1. IslandCanuck2:48 PM

    I'm still betting on no election.

  2. I'm still betting cheating to an oppo lost, but just barely

  3. Do you have the previous vote on a district by district basis? Say from the 2010 and 2013 elections? In that case it's possible to visualize scenarios whereby the Chavista vote is reduced by X fraction and the opposition gains Y fraction of X (1-Y being Chavista abstentions).

    I suppose they redistricted & played around to gain an advantage, but the district votes can be approximated.

    To avoid shenanigans the MUD should poll district by district staring as soon as the campaign takes off officially. This also allows focusing in close districts to campaign and make sure the tables are manned. I would expect the mud to be riddled with Chavista agents who will try to sabotage, plus there's going to be a significant effort to have people vote in front of a Chavista official. Voters need to be notified and trained to resist pressure, blackmail, threats, etc.

  4. Ronaldo7:55 PM

    The biggest elephant in the room is that Maduro does not have any need to follow elections laws. Whatever he wants done will be accomplished by Lucena, the supreme court, or if need be, the army. Maduro's right-to-govern may be tarnished but he will still be in power. Cubans are prepared for this scenario and will be directing Maduro.

    A simple rule that denies security and gasoline to trucks transporting opposition dominated ballots for central counting could do it.

    I personally believe Chavismo will be toast on Dec 7th.

    The international community, including Obama, needs to be very vocal about condemning all voter fraud committed during the election.

  5. I'm still a firm believer that like most all dictatorships hiding behind a mock democracy that he will just cheat a victory. Why not, the world and the people will do nothing. World will denounce it but can take no action and Maduro has already shown he cares less of what the world thinks, all his allies cheat in elections too. As for the people few will protest and the army will squash them putting an end to it and life goes on with a poorer and poorer people living in misery without the courage or heart to take action as they are beaten.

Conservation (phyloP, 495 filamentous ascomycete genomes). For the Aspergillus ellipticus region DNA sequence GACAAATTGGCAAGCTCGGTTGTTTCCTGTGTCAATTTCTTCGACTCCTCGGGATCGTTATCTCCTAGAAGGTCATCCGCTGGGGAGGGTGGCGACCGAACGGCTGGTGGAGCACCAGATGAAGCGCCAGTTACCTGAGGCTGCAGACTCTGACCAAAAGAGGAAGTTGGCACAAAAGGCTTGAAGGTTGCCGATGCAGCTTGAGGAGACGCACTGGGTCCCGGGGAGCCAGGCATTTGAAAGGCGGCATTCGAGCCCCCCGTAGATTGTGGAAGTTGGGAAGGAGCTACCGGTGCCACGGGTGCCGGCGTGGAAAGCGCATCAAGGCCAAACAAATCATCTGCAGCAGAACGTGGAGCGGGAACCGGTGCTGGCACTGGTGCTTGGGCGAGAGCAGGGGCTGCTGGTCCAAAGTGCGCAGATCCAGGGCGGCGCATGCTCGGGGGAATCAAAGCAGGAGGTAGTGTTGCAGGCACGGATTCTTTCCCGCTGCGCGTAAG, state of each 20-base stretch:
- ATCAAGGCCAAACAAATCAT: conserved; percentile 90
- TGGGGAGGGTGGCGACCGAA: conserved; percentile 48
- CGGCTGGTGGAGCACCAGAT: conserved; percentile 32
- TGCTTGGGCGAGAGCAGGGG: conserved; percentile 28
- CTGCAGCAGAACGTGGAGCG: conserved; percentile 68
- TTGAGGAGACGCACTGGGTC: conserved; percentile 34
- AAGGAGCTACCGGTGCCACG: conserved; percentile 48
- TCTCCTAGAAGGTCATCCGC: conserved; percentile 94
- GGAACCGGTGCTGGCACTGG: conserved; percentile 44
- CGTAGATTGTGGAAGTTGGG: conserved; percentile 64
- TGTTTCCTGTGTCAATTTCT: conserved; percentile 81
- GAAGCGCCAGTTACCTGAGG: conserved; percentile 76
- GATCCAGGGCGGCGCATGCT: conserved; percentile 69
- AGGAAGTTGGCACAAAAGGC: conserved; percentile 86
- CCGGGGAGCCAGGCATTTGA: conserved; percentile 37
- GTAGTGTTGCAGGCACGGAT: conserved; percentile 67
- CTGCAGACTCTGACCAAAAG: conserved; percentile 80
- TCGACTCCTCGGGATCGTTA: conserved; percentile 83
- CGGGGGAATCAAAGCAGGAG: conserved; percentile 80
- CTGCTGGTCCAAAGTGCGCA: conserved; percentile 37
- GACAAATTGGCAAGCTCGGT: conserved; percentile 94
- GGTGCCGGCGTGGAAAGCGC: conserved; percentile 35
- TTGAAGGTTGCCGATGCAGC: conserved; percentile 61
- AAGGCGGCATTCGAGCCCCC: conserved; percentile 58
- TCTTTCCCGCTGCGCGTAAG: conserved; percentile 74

My belief in the election with for Chavistas still comes from Maduro's insistence on everyone signing the document respecting the election results and the fact that the Chavista media says Chavez now leads in the polls after his actions of late. (actions being dealing with border issue, claiming new imports of foods and goods etc.) Even his multiple party names on ballots is just to help sell that although he cheated in terms of the campaign he actually won the democratic election. Allowing him to continue to say to the USA and world back of it is the peoples will whether you like it or not you need to respect it.

    1. As mentioned above Chavista media is claiming independent pollsters have Chavista leading in the polls 41% voting for Chavista and 24% for opposition. There is no doubt the Dec elections will be fixed well i the favor of Chavista's.

  6. Charly12:56 AM

    Do you think that the news that 2 nephews of Cilia Flores are in the slammer in NY accused of drug smuggling and that they themselves accused Cabello and El Assaimi of engineering the drug transport may be a game changer or are too many Venezuelans so blasés it won't make squat difference?

    Meanwhile, I am in 7th heaven, where is la etiqueta negra that I get a shot of it?